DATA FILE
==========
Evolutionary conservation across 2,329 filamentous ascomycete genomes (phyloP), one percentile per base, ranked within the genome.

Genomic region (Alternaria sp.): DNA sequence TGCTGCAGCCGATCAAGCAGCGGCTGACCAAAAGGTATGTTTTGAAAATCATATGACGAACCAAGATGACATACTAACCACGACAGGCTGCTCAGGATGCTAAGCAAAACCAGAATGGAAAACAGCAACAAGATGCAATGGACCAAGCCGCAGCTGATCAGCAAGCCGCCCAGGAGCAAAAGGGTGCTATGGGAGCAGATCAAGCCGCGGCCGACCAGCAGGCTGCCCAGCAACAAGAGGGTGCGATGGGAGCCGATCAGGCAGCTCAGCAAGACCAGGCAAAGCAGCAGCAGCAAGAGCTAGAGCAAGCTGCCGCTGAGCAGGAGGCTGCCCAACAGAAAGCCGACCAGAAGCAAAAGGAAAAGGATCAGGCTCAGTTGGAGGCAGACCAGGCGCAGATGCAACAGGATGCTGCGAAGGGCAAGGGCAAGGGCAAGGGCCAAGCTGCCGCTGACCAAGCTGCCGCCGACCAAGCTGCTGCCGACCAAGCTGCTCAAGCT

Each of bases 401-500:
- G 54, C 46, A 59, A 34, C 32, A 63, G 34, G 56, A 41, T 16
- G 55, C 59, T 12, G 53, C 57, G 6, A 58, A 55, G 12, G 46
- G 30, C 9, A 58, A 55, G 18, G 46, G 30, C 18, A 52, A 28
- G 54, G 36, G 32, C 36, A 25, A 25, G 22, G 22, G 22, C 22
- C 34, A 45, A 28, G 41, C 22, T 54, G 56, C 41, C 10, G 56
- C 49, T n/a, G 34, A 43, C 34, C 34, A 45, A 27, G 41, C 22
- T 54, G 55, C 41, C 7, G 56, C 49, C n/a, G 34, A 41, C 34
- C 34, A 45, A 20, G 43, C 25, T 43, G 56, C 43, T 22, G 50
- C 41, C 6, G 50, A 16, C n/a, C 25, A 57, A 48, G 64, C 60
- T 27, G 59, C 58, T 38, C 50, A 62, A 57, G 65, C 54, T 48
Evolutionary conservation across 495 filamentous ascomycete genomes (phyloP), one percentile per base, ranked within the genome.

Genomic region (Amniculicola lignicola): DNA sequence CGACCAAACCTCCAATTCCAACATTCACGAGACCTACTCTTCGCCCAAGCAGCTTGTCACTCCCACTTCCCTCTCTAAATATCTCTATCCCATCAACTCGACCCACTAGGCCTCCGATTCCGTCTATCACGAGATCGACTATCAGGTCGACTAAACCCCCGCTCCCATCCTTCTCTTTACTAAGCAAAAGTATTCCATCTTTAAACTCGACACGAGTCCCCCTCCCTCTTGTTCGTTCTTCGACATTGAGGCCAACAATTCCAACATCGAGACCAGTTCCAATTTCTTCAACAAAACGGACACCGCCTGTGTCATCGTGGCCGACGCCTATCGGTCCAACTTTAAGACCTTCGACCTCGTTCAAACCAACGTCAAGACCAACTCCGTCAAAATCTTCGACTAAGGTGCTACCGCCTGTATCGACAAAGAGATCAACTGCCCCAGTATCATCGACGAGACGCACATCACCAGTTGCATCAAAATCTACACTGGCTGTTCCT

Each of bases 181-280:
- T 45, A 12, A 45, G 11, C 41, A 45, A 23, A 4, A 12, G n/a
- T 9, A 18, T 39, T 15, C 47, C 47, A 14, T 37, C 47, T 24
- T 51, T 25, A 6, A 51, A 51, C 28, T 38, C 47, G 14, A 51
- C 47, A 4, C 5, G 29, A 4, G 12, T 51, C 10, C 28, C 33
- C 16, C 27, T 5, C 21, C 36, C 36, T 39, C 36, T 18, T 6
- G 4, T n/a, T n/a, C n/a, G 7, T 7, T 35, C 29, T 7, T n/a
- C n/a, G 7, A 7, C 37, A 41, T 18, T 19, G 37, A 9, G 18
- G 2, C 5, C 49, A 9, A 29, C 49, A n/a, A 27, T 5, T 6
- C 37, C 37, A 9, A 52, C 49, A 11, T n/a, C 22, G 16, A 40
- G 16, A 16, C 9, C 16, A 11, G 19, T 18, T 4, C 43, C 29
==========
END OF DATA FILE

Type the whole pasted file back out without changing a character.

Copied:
Evolutionary conservation across 2,329 filamentous ascomycete genomes (phyloP), one percentile per base, ranked within the genome.

Genomic region (Alternaria sp.): DNA sequence TGCTGCAGCCGATCAAGCAGCGGCTGACCAAAAGGTATGTTTTGAAAATCATATGACGAACCAAGATGACATACTAACCACGACAGGCTGCTCAGGATGCTAAGCAAAACCAGAATGGAAAACAGCAACAAGATGCAATGGACCAAGCCGCAGCTGATCAGCAAGCCGCCCAGGAGCAAAAGGGTGCTATGGGAGCAGATCAAGCCGCGGCCGACCAGCAGGCTGCCCAGCAACAAGAGGGTGCGATGGGAGCCGATCAGGCAGCTCAGCAAGACCAGGCAAAGCAGCAGCAGCAAGAGCTAGAGCAAGCTGCCGCTGAGCAGGAGGCTGCCCAACAGAAAGCCGACCAGAAGCAAAAGGAAAAGGATCAGGCTCAGTTGGAGGCAGACCAGGCGCAGATGCAACAGGATGCTGCGAAGGGCAAGGGCAAGGGCAAGGGCCAAGCTGCCGCTGACCAAGCTGCCGCCGACCAAGCTGCTGCCGACCAAGCTGCTCAAGCT

Each of bases 401-500:
- G 54, C 46, A 59, A 34, C 32, A 63, G 34, G 56, A 41, T 16
- G 55, C 59, T 12, G 53, C 57, G 6, A 58, A 55, G 12, G 46
- G 30, C 9, A 58, A 55, G 18, G 46, G 30, C 18, A 52, A 28
- G 54, G 36, G 32, C 36, A 25, A 25, G 22, G 22, G 22, C 22
- C 34, A 45, A 28, G 41, C 22, T 54, G 56, C 41, C 10, G 56
- C 49, T n/a, G 34, A 43, C 34, C 34, A 45, A 27, G 41, C 22
- T 54, G 55, C 41, C 7, G 56, C 49, C n/a, G 34, A 41, C 34
- C 34, A 45, A 20, G 43, C 25, T 43, G 56, C 43, T 22, G 50
- C 41, C 6, G 50, A 16, C n/a, C 25, A 57, A 48, G 64, C 60
- T 27, G 59, C 58, T 38, C 50, A 62, A 57, G 65, C 54, T 48
Evolutionary conservation across 495 filamentous ascomycete genomes (phyloP), one percentile per base, ranked within the genome.

Genomic region (Amniculicola lignicola): DNA sequence CGACCAAACCTCCAATTCCAACATTCACGAGACCTACTCTTCGCCCAAGCAGCTTGTCACTCCCACTTCCCTCTCTAAATATCTCTATCCCATCAACTCGACCCACTAGGCCTCCGATTCCGTCTATCACGAGATCGACTATCAGGTCGACTAAACCCCCGCTCCCATCCTTCTCTTTACTAAGCAAAAGTATTCCATCTTTAAACTCGACACGAGTCCCCCTCCCTCTTGTTCGTTCTTCGACATTGAGGCCAACAATTCCAACATCGAGACCAGTTCCAATTTCTTCAACAAAACGGACACCGCCTGTGTCATCGTGGCCGACGCCTATCGGTCCAACTTTAAGACCTTCGACCTCGTTCAAACCAACGTCAAGACCAACTCCGTCAAAATCTTCGACTAAGGTGCTACCGCCTGTATCGACAAAGAGATCAACTGCCCCAGTATCATCGACGAGACGCACATCACCAGTTGCATCAAAATCTACACTGGCTGTTCCT

Each of bases 181-280:
- T 45, A 12, A 45, G 11, C 41, A 45, A 23, A 4, A 12, G n/a
- T 9, A 18, T 39, T 15, C 47, C 47, A 14, T 37, C 47, T 24
- T 51, T 25, A 6, A 51, A 51, C 28, T 38, C 47, G 14, A 51
- C 47, A 4, C 5, G 29, A 4, G 12, T 51, C 10, C 28, C 33
- C 16, C 27, T 5, C 21, C 36, C 36, T 39, C 36, T 18, T 6
- G 4, T n/a, T n/a, C n/a, G 7, T 7, T 35, C 29, T 7, T n/a
- C n/a, G 7, A 7, C 37, A 41, T 18, T 19, G 37, A 9, G 18
- G 2, C 5, C 49, A 9, A 29, C 49, A n/a, A 27, T 5, T 6
- C 37, C 37, A 9, A 52, C 49, A 11, T n/a, C 22, G 16, A 40
- G 16, A 16, C 9, C 16, A 11, G 19, T 18, T 4, C 43, C 29